• Wouldn’t hurt my feelings this poor piece of slime IS a swamp.Notice how his words start at the left and then try to go to the right

  1. MRDA! (Mandy Rice-Davies Applies!)*

    The British deny the whole affair?

    Well, they would, wouldn’t they?

    Oh ye of short memory’s! It seems like only yesterday:

    Christopher Steele, the former MI6 spy who prepared the explosive Trump report, has been approached about testifying before the US Senate Intelligence Committee’s investigation into the new President’s alleged links with Russia, The Independent can reveal.

    Mr Steele’s friends say it is currently unlikely he would be willing to travel to the US. But it is understood Democrats – as well as some Republicans – in Congress are prepared to facilitate discreet initial meetings in the UK or on other neutral territory.

    http://www.independent.co.uk/news/world/americas/us-politics/donald-trump-russia-christopher-steele-dossier-us-senate-intelligence-hotel-british-spy-mi6-evidence-a7608456.html

    Squeeky Fromm
    Girl Reporter

    *Note: For those interested in MRDA, wiki says:

    MRDA, an abbreviation for Mandy Rice-Davies Applies, is Internet slang meaning “well he would say that, wouldn’t he?” It is used to indicate scepticism of a claim due to the obvious bias of the person making the claim.

    History

    The source of the initialism comes from the Profumo Affair, a 1963 political scandal in the United Kingdom. While giving evidence at the trial of Stephen Ward, charged with living off the immoral earnings of Christine Keeler and Mandy Rice-Davies, Rice-Davies (18 years old at that time) made the quip for which she is now best remembered: when the prosecuting counsel pointed out that Lord Astor denied an affair or having even met her, she retorted “Well, he would, wouldn’t he?” (often misquoted as “Well he would say that, wouldn’t he?”

  2. It could be true. DDT could be orchestrating all of this. It is a fact that a confused, paranoid, and ill informed public will latch on to most conspiracies. DDT could be waiting, patiently, to drop some actual proof. Even if Obama did do all that DDT could possibly accuse him of doing, DDT is still something between mentally unbalanced and a raving lunatic, surrounded by the same.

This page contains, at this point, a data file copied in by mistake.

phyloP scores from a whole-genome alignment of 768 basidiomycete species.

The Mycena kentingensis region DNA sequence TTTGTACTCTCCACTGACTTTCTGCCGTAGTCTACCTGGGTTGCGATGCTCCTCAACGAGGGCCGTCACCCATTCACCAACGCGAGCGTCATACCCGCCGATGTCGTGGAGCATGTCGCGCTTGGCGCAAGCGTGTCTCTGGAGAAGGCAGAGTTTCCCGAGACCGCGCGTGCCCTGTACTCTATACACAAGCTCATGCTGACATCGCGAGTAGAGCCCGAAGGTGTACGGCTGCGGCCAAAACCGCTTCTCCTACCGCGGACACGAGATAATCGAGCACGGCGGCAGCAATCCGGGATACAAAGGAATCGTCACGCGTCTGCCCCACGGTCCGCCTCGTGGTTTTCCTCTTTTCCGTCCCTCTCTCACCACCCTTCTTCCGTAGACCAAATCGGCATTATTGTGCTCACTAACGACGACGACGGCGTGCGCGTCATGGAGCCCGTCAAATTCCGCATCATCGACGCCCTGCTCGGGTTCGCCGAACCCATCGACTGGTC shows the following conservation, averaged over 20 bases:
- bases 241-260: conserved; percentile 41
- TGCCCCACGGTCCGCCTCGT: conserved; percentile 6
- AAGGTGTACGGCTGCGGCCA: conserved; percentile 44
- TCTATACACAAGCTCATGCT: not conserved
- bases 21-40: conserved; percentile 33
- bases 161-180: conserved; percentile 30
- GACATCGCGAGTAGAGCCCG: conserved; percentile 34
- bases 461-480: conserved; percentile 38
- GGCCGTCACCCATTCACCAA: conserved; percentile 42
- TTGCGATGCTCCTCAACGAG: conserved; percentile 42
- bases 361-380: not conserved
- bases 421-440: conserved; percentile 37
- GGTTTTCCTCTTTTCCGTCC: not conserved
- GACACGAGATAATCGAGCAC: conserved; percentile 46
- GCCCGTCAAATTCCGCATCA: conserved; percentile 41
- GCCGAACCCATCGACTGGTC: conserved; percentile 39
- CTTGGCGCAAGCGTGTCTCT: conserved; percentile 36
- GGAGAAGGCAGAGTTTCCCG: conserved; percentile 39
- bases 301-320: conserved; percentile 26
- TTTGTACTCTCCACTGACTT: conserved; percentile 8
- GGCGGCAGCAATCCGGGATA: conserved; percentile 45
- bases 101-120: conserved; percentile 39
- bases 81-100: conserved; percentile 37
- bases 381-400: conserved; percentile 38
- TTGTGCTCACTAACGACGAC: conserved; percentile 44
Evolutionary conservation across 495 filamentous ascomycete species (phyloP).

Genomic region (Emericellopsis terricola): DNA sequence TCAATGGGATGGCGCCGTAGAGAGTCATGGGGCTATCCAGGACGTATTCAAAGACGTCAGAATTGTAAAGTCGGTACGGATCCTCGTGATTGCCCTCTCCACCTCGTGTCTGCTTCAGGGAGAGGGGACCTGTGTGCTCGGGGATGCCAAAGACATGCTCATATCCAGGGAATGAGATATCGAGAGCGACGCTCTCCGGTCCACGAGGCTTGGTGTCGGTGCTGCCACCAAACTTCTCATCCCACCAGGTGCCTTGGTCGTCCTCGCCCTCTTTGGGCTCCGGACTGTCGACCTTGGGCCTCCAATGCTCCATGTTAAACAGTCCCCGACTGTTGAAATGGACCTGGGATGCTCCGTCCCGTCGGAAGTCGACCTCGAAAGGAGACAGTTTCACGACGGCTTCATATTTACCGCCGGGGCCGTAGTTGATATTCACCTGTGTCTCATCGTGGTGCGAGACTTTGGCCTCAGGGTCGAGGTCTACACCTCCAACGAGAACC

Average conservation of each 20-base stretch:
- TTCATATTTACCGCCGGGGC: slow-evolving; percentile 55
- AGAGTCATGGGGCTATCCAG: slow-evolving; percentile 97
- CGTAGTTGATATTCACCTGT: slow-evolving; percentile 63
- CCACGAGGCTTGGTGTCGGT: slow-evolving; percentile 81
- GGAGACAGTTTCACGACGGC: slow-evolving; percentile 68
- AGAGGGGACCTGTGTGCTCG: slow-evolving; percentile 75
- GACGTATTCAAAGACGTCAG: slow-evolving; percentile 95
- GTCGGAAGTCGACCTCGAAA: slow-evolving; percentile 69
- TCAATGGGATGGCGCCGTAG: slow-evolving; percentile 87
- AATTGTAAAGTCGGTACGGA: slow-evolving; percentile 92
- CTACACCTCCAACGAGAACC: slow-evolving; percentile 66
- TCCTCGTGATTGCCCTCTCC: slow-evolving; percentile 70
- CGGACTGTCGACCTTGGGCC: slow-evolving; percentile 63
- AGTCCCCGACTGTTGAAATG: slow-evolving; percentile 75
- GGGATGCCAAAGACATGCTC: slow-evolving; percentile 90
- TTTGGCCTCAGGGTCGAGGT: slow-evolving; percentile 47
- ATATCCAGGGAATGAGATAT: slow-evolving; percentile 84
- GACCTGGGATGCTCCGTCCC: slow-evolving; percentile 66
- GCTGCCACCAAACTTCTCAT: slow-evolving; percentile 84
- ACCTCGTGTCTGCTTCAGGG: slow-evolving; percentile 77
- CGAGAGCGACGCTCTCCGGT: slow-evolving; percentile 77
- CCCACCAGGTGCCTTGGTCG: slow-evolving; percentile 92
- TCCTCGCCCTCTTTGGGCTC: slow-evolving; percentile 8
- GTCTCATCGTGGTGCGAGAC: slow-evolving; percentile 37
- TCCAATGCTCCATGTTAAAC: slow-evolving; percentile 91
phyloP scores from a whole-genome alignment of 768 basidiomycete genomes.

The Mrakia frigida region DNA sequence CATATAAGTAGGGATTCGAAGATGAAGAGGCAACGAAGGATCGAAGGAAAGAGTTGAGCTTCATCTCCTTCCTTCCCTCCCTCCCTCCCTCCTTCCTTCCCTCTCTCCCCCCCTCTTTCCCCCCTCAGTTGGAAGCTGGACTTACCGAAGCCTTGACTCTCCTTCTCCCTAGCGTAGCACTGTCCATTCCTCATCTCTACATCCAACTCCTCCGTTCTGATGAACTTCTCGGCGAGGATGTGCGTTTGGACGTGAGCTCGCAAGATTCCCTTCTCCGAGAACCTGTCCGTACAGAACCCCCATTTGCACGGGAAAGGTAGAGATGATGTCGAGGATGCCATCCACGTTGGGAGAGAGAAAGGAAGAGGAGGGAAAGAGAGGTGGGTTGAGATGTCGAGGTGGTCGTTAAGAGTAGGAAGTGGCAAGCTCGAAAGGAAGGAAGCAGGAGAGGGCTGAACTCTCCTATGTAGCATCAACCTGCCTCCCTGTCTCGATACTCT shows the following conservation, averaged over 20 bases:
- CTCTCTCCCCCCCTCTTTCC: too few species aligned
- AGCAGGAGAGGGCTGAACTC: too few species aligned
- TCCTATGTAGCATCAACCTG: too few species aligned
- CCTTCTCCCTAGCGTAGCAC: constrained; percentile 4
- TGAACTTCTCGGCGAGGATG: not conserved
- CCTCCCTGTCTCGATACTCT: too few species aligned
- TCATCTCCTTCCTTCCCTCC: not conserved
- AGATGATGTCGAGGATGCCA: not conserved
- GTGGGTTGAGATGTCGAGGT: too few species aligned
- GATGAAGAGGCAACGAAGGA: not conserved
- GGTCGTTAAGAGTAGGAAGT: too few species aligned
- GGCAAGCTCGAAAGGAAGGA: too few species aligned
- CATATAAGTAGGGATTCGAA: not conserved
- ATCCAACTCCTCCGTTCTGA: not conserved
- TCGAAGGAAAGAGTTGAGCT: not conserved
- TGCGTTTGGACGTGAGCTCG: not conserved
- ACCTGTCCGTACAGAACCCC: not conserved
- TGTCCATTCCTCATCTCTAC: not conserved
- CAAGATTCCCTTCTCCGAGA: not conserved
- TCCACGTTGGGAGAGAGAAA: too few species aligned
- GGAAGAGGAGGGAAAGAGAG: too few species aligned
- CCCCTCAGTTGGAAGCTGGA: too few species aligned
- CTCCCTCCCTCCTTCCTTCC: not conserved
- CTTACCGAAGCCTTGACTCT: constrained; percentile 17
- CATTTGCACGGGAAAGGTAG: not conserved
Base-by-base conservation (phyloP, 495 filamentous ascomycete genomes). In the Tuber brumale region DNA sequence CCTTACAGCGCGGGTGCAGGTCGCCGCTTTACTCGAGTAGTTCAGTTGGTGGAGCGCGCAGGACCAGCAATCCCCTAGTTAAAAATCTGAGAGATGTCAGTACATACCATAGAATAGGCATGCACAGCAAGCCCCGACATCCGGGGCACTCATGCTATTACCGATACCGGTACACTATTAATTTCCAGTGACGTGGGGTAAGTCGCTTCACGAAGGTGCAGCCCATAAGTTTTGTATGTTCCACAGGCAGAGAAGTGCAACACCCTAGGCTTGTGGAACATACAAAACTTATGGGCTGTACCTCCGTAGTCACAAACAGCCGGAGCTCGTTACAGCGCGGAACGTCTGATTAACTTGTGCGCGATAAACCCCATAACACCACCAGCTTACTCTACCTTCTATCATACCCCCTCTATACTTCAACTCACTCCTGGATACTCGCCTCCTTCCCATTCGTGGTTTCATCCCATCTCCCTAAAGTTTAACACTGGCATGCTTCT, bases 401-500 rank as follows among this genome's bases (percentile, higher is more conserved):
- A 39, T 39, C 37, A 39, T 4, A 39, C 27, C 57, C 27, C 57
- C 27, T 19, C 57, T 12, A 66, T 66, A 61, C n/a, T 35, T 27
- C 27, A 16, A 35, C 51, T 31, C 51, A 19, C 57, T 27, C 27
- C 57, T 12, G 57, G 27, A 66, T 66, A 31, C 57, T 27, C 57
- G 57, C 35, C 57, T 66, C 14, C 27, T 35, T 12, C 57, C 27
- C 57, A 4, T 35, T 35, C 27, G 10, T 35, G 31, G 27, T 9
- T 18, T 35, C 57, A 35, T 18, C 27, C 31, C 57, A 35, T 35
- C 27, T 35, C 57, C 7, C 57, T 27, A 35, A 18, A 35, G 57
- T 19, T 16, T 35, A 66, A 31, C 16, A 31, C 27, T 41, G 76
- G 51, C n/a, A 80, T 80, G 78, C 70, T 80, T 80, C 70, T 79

3. Or, maybe, this is just another lie from the serial Liar In Chief who can never be wrong. Yes, this is further proof of his serious personality defect, but the implications of this defect are what should frighten us. The first time Korea, or whomever, flips him the bird or doesn’t do something he likes, he’ll start a war. Two unstable people who can never be wrong can get a lot of people killed for nothing. The issue is ego, the most dangerous thing on this planet.

    • Aren’t you being rather hard on yourself although I’ll grant you full marks on the desciption of your party members. i’m assuming your coming to grips with seeing yourself a Rachel Carlson mass murderer.

  4. I’m surprised anyone would be so ignorant as to believe an administration that had to admit it spied on it’s own citizens and targeted conservative groups would not conduct surveillance of its political enemies. In this day and age, that’s not conspiracy theory, that is reasonable and rational.